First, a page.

Overview of Ambient

Let’s start with a rough overview of Ambient to give you an idea of how it works.

The database (ECS)

The most central thing in Ambient is the ECS “world”. You can think of it as a database that stores everything in your application.

The world is a collection of entities. An entity is a collection of components and a component is a (name, value) pair. For example, you could have an entity with two components:

entity 1932:
  - translation: (5, 2, 0)
  - color: (1, 0, 0, 1)

If you compare this to a traditional SQL database, you can think of entities as rows and components as columns. Note that there is no equivalent of a table, though: any component can be attached to any entity.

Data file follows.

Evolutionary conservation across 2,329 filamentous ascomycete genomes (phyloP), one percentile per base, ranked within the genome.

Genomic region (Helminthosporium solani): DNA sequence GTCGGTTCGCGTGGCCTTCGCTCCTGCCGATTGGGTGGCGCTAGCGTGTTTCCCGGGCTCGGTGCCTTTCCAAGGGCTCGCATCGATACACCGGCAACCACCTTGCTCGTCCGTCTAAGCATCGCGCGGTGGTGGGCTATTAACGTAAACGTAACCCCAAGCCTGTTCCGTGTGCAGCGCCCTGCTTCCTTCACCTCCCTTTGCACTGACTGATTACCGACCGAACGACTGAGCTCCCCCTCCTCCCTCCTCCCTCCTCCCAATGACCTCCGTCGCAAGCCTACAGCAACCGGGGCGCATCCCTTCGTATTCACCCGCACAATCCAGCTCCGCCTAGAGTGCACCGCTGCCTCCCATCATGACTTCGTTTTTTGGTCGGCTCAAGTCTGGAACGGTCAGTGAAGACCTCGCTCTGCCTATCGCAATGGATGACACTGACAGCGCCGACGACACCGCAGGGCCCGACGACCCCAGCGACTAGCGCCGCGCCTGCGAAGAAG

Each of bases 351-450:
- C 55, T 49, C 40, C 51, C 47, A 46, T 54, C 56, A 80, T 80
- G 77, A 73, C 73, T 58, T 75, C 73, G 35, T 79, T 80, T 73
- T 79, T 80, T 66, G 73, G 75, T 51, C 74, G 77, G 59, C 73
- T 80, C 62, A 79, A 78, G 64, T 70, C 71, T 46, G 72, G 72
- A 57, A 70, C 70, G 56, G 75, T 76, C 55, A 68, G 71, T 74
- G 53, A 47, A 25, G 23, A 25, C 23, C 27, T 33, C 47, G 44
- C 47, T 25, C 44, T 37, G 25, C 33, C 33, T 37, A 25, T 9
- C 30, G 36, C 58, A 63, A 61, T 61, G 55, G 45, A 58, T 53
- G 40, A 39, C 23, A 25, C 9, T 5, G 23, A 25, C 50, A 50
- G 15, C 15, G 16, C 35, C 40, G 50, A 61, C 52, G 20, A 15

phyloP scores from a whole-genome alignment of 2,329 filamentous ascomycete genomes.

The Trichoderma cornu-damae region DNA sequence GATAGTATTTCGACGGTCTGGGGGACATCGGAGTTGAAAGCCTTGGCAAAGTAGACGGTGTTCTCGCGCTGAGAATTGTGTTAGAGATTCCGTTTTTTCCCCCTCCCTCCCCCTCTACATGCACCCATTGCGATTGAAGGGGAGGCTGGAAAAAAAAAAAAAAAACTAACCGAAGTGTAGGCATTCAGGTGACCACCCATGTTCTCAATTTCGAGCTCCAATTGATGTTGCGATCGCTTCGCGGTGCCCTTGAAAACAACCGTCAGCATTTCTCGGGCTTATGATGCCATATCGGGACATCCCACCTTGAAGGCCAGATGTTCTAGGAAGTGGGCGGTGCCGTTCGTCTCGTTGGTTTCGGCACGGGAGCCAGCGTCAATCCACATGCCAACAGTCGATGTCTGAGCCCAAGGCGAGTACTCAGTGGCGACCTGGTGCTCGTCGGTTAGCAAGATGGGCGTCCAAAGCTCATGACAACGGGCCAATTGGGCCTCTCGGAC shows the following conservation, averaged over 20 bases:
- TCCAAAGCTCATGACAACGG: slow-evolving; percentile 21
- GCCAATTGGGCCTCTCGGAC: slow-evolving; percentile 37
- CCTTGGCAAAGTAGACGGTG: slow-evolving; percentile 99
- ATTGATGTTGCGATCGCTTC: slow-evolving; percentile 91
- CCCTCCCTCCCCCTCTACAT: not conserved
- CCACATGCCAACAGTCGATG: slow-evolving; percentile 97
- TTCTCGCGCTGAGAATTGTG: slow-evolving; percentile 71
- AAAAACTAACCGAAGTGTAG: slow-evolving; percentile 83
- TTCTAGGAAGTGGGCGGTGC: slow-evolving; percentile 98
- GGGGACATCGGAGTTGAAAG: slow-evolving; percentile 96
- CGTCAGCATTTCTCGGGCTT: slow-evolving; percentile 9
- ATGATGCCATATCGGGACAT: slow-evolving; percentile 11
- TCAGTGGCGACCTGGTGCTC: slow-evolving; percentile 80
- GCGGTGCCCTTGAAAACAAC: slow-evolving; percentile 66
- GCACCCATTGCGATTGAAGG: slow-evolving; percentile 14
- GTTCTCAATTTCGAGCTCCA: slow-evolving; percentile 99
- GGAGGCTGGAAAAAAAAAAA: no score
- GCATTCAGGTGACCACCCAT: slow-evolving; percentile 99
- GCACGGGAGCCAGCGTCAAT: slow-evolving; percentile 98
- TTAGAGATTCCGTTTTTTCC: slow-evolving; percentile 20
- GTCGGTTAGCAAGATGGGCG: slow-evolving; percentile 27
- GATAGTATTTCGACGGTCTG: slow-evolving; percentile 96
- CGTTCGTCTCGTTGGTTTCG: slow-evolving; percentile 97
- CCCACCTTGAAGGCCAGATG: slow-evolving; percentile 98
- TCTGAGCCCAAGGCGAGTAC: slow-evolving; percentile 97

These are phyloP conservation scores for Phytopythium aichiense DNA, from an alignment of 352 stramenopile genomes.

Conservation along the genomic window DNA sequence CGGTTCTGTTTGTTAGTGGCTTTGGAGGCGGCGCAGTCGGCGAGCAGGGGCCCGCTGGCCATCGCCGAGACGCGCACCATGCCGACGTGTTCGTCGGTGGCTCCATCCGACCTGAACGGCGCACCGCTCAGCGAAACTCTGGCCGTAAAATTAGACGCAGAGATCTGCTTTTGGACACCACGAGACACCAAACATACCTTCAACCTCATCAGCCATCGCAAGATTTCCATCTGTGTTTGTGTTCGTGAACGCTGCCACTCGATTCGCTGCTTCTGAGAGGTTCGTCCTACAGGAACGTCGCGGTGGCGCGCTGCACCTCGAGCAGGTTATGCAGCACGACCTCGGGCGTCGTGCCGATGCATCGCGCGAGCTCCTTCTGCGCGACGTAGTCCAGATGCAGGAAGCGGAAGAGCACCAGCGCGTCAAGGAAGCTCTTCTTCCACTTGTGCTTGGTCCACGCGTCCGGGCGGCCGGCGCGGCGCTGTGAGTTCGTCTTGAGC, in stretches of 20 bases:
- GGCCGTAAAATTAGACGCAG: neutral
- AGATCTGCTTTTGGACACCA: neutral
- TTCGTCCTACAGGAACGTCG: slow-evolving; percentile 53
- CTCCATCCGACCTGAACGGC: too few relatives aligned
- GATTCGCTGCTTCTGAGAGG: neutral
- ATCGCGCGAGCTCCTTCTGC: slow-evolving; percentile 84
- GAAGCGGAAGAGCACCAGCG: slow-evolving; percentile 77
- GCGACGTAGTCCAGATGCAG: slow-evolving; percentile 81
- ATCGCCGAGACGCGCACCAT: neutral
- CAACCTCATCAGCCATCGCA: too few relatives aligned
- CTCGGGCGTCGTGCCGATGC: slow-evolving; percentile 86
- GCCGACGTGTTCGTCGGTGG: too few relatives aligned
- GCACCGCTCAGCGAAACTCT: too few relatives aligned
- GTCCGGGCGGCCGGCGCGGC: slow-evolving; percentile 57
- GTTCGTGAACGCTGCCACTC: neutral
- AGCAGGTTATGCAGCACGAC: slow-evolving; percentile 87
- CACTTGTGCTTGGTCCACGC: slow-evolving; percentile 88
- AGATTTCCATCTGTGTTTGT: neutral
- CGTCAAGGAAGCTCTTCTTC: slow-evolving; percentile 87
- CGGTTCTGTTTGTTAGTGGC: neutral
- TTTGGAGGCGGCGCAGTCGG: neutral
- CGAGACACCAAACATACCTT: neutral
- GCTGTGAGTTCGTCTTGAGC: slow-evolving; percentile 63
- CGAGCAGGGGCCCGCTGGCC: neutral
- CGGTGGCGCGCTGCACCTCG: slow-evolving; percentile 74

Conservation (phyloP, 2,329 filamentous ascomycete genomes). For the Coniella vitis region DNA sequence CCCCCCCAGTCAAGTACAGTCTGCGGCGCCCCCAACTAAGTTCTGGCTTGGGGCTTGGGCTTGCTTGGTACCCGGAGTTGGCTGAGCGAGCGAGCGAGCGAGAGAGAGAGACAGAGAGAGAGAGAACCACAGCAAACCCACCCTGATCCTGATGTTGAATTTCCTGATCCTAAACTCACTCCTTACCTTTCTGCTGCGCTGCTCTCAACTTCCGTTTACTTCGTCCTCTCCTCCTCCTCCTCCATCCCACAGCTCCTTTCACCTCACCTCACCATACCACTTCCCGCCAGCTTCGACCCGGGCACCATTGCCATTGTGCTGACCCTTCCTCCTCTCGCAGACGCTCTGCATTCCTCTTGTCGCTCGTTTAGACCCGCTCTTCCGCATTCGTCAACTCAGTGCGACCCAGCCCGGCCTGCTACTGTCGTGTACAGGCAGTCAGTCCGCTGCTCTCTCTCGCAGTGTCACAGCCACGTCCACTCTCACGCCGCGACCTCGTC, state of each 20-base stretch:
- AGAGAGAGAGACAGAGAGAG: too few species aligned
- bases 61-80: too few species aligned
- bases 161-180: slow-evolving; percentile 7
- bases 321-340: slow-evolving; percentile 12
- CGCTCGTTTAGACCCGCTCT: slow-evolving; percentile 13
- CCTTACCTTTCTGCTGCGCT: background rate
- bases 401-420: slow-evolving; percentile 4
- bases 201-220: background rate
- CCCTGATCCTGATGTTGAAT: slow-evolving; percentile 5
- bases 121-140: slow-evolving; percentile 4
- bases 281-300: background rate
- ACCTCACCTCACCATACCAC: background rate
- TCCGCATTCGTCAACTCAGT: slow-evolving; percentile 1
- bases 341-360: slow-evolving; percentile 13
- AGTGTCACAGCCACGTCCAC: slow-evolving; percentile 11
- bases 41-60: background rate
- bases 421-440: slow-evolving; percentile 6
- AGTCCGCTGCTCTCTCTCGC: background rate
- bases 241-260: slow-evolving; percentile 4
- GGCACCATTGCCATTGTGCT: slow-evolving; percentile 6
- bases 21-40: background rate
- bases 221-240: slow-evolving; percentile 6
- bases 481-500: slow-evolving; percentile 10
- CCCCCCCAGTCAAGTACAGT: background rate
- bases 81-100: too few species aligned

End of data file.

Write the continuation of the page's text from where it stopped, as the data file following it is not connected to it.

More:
The next thing to know is that Ambient is built around a client/server architecture. Both the server and the client have a world of their own (green and blue boxes in the image below).

Server client architecture

The server’s world is automatically replicated to all clients’ worlds. The clients can add additional entities and/or components to their local world. Typically, you’ll have game state on the server (for instance { unit: "orc", level: 10 }), and visual effects or other client-local state on the clients (for instance, spawn fireworks when the orc levels up).

Note that the replication is one-way. Any changes you make to your client world will not be replicated to the server. To communicate from the client to the server, you will typically use message passing instead.